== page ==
Wednesday, October 10, 2012

Love is Messy

An enjoyable mess...sometimes, it is fun!
A few days ago, I was awaken by cries in the night. I figured it was more of the same: croupy coughs and stuffy noses. As I scrambled upstairs to my little girl's room, there she was--afraid to move, clenching her little fists in disgust at the mess before her. Looks like the stomach bug came to visit us, as well.

While on clean-up duty, I had a flash of a memory in my mind. Myself, as a young child, sitting in my own bed, the same cries in the night...and then watching my mom, clean me up. I remember feeling bad that it happened, and that she had to get up and do more work. The sheets on my daughter's bed were the very same sheets that I used to sleep in...maybe the flowery print in this scenario helped trigger that memory.

Those sheets are in remarkable condition, for being like 30 years old. Reason being--at some point, they were put away in storage because they were no longer being used. After the divorce, I slept in that bed less often, going back and forth between two homes instead one. I'm glad to have several sets of my old sheets: they remind me of a time of security and routine in my family of origin.

In the struggle to parent my own kids, there is(at times)the haunting feeling of abandonment--lurking around me. In my heart, I've often asked, 'Mom, where are you?' I wish I could pick up the phone and tell her about the things that go on in our day. I imagine that we would laugh about this or that, exchanging some happy memories from when she was a young mom.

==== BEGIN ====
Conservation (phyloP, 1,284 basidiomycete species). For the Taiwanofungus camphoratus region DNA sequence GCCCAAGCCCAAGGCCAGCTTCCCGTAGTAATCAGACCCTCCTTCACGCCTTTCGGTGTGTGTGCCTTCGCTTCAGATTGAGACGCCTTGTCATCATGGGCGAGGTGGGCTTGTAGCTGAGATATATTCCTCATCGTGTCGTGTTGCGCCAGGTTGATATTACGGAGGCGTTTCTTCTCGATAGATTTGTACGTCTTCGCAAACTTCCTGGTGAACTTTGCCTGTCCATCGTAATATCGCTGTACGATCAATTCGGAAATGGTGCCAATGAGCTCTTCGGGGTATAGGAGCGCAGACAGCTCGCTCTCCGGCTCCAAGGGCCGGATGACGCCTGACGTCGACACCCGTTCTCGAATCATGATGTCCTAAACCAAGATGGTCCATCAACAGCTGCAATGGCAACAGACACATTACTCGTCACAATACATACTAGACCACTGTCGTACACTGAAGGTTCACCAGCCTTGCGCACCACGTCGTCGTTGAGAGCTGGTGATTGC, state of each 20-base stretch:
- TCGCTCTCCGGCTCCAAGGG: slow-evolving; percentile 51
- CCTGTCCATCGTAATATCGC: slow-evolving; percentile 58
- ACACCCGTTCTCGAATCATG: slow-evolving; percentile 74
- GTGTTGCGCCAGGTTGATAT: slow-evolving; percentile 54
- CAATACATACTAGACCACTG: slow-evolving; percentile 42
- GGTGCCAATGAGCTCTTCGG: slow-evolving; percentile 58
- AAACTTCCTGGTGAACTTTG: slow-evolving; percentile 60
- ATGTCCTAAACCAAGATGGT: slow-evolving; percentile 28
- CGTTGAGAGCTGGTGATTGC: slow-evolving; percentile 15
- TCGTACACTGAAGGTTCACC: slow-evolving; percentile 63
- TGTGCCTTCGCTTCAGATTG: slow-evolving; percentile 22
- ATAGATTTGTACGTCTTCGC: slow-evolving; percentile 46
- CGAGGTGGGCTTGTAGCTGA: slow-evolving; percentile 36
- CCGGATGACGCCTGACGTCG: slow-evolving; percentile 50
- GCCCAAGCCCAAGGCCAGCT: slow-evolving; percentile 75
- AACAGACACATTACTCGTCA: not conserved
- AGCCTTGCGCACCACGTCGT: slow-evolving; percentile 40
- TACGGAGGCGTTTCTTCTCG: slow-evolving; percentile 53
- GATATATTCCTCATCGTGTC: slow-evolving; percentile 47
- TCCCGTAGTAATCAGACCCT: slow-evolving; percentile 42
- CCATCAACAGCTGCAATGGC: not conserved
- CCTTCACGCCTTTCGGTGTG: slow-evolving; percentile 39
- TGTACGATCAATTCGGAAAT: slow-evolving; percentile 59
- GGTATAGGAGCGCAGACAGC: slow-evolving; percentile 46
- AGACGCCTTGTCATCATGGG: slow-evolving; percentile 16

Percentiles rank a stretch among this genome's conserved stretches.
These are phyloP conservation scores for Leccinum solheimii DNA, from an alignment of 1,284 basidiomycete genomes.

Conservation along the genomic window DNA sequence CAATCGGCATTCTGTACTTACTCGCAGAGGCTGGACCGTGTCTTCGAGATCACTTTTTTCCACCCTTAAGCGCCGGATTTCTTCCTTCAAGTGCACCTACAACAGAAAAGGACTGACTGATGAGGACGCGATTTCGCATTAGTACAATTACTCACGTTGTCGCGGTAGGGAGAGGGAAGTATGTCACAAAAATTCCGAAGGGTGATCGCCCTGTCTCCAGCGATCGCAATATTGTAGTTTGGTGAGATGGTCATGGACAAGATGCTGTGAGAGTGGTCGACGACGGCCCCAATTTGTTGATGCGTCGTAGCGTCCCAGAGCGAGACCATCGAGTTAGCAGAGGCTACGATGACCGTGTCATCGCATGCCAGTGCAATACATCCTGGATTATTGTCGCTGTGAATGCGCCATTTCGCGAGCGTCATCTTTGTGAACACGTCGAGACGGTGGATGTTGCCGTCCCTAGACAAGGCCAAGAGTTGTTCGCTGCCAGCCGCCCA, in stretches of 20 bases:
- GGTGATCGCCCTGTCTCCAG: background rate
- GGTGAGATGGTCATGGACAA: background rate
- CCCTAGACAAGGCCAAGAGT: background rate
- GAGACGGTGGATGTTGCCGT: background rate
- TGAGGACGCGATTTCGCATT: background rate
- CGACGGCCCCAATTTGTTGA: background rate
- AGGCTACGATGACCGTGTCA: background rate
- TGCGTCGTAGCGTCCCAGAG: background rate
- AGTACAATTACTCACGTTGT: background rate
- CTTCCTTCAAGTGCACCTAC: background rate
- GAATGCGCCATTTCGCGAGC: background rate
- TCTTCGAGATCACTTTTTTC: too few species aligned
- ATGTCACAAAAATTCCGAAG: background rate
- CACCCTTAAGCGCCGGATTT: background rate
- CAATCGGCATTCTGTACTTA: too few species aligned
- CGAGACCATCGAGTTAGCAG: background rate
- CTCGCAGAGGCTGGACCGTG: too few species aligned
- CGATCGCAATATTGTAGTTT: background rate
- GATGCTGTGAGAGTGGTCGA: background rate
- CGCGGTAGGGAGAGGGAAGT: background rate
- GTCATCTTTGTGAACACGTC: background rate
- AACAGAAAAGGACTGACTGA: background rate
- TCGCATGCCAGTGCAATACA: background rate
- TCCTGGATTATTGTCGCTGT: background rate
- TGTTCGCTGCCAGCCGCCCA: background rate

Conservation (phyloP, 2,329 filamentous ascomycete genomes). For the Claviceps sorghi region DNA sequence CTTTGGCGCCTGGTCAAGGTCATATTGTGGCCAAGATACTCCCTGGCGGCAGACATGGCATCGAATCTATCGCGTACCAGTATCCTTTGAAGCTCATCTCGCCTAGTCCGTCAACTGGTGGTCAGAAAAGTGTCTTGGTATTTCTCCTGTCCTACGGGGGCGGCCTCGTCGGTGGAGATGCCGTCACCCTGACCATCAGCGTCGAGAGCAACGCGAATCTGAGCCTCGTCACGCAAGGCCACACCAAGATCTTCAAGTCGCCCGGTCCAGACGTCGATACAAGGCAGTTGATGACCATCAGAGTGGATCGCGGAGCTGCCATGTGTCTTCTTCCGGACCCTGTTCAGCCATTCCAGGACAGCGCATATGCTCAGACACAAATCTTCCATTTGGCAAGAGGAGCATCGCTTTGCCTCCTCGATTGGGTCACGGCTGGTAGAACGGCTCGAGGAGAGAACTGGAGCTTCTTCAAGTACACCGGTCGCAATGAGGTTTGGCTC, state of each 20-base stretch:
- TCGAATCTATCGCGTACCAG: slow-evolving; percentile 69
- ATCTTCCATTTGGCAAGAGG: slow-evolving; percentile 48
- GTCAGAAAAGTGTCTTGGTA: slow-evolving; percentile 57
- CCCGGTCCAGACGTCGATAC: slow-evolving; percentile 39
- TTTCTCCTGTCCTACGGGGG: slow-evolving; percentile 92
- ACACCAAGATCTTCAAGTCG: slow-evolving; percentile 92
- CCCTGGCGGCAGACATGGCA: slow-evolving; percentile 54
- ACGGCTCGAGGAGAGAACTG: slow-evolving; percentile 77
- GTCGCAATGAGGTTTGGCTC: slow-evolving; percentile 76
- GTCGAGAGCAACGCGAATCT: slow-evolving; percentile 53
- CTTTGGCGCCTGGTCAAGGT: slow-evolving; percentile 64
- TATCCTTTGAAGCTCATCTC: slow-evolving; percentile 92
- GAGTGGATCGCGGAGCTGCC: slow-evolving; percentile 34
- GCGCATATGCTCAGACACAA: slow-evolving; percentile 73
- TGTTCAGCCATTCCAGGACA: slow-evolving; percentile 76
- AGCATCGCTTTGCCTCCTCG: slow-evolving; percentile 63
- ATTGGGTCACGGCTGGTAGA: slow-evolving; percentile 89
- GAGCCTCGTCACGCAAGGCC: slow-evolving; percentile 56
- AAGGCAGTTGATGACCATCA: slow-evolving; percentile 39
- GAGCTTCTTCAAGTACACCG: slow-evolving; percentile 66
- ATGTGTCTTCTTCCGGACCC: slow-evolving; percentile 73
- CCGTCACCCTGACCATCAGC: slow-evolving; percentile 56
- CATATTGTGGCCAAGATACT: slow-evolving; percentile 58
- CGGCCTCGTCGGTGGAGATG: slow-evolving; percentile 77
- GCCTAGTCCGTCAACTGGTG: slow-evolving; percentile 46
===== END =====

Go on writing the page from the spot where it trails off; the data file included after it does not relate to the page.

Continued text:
Love is messy. Love takes work. Love gives even when it seems there is little, to give. On the days that I miss my mom, I try to remember that she did what she could. In a turbulent time, she loved us in a way that was vital: by providing for our basic needs. It was a sacrifice that was necessary, and one that took time away from us. But she did it out of love for us. She worked so hard, and was an awesome nurse.

I also have memories of my dad, playing with us at the park. Going for countless bike rides, eating Popsicles while they dripped down our chins, attending our first Twins game, going to the Zoo. He is the most fun dad(and grandpa)ever! Life was challenging, but we had fun together. Somehow, we survived and by the grace of God, we now have families of our own to love, and have fun with : )

We have to fight for family life. In today's world, we have many demands on our time, and distractions that pull us away from what we unknowingly crave: meaningful relationships. There are some things that cannot be fixed or controlled. When I feel like life is becoming rather 'projectile' and messy, I go to my Creator and ask for help.

He is every thing that is contrary to my circumstances: strength--when weak...wisdom--when in confusion...peace--when afraid...let's go to God, who has open arms and loves us deeply...yes, even in the mess of it all.

Saturday, September 22, 2012

Silence Speaks to the Heart

"They spread their wings, and fly"
Listen...the rhythmic ticking of our clock, on the wall...the tinkling water, forming ice cubes...and they rumble-tumble to a frozen bin, below...jets passing by, overhead, on a crystal-clear night...the dishwasher, humming to close its symphony of clean. These are sounds I rarely hear--only when all is perfectly still.